Amazon today took another step toward enabling notifications for Alexa skills. Notifications debuted earlier this year with Amazon first using them to indicate order shipment statuses. More recently, Amazon enabled third party skills Life 360 and Domino’s (in the U.S. only) to experiment with notifications. The company is now accepting applications for additional third-party Alexa skills that wish to implement the feature.
Amazon’s Jeff Blankenburg commented in a blog post today:
“Customers opt in to notifications per skill using the Amazon Alexa app. After opting in to notifications on a given skill, the customer is alerted when there is new information to retrieve—with both a sound and an on-device indicator (LED or on-screen equivalent) on their Amazon Echo, Echo Dot, Echo Show, or their Alexa-enabled third party device. The customer can simply ask, “Alexa, what did I miss?”, or “Alexa, read my notifications,” and Alexa will read the new notifications. Users must opt in before a skill can send them notifications, and can disable or suppress notifications using the Alexa app or by putting devices in Do Not Disturb mode.
Notifications a Key to User Retention
Amazon Alexa skills are gaining a reputation for poor user retention. Voicebot reported in September that VoiceLabs data showed user retention doubled since the beginning of the year. That sounds wonderful until you realize that it rose from 3% to 6%. The analysis suggests that for every 100 new users of your Alexa skill this week, 94 won’t be around next week. The number one problem today for Alexa skill developers is user acquisition. Problem number two is retention. Push notifications proved a useful retention tool for mobile apps and could have a similar impact for Alexa skills. Urban Airship found:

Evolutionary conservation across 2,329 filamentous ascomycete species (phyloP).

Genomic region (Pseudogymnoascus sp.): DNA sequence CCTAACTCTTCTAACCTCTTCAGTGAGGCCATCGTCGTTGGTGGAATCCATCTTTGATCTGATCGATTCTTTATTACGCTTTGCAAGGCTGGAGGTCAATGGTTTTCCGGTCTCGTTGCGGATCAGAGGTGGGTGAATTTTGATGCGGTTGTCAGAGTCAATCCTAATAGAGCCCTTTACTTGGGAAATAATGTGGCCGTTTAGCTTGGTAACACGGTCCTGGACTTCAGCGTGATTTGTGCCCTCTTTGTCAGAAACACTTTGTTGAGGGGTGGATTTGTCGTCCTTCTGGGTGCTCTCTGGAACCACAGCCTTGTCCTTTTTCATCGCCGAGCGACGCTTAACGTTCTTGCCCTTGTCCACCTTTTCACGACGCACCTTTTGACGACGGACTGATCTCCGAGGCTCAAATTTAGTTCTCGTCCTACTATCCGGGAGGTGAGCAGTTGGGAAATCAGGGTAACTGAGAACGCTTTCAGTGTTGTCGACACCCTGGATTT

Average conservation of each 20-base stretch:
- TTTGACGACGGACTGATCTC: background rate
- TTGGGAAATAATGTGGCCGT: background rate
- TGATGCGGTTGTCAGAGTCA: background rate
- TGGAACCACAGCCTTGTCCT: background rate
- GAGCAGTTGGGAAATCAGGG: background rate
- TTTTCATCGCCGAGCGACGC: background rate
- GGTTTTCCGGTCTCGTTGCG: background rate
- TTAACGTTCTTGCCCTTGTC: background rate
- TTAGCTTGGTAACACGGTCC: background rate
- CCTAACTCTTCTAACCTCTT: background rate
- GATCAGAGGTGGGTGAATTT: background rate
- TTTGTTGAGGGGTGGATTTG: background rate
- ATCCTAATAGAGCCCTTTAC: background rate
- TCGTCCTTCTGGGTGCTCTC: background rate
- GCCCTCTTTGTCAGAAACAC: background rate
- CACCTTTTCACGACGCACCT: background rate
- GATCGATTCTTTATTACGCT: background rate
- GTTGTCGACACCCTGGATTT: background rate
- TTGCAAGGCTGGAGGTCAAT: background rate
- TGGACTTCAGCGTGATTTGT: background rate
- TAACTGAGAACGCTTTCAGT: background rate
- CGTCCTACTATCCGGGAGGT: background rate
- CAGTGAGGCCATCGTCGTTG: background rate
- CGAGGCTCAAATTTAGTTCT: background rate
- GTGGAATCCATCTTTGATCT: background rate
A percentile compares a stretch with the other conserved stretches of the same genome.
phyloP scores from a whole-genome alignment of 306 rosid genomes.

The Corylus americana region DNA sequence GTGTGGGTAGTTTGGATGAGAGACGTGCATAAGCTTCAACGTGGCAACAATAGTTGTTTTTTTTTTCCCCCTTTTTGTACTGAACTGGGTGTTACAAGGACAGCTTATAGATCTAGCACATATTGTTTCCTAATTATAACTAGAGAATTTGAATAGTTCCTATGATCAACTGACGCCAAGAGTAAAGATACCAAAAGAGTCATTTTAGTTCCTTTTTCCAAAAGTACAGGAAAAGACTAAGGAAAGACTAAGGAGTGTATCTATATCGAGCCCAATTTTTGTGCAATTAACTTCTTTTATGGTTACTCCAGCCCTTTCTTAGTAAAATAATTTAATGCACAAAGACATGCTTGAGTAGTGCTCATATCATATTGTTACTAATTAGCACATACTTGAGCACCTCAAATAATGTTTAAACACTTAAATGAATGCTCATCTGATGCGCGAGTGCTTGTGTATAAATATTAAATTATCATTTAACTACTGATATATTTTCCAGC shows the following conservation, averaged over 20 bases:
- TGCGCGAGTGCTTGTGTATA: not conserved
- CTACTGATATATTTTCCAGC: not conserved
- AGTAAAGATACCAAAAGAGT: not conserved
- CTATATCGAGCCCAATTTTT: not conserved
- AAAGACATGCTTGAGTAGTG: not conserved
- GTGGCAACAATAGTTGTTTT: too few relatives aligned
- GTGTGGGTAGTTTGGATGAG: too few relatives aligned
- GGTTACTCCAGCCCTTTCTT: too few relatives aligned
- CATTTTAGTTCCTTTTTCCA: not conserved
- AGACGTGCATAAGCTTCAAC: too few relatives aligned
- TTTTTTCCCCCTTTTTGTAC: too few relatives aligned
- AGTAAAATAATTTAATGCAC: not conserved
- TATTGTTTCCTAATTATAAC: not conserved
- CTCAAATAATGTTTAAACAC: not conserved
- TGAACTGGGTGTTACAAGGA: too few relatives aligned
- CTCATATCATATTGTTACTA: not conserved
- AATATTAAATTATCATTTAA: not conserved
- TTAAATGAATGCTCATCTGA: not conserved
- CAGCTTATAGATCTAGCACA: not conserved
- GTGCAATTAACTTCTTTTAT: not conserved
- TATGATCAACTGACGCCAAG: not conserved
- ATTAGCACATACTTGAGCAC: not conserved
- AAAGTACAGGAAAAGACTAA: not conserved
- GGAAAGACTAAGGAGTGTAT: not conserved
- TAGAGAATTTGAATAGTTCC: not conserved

If you don’t send push notifications to new [mobile] app users within 90 days you risk wasting 95 cents of every dollar you spent acquiring them
[Mobile app] users that opt-in to push notifications are retained at nearly 2x the rate of those who don’t
That second point is supported by data from Localytics. It found 41% of users that enabled push notifications were still using those mobile apps after 90 days while only 18% of those without notifications were still around.
It is not guaranteed that notifications will apply equally well to Alexa skills. The impact may be bigger or smaller than with mobile apps. But the retention and re-engagement data from mobile suggests that notifications can deliver strong benefits for Alexa skill developers looking to retain their audience over time. The feature is also likely to increase frequency of use.
How to Apply for Alexa Skill Notifications
Notifications are not available to all developers today. You can apply here for a developer preview by filling out a short survey. Amazon will pick from a subset of applications for the preview. Eventually, notifications will be generally available, but you can bet they will be subject to scrutiny during certification. If you get into the preview, let me know on Twitter (DM is fine) and I will check out your skill and notification implementation.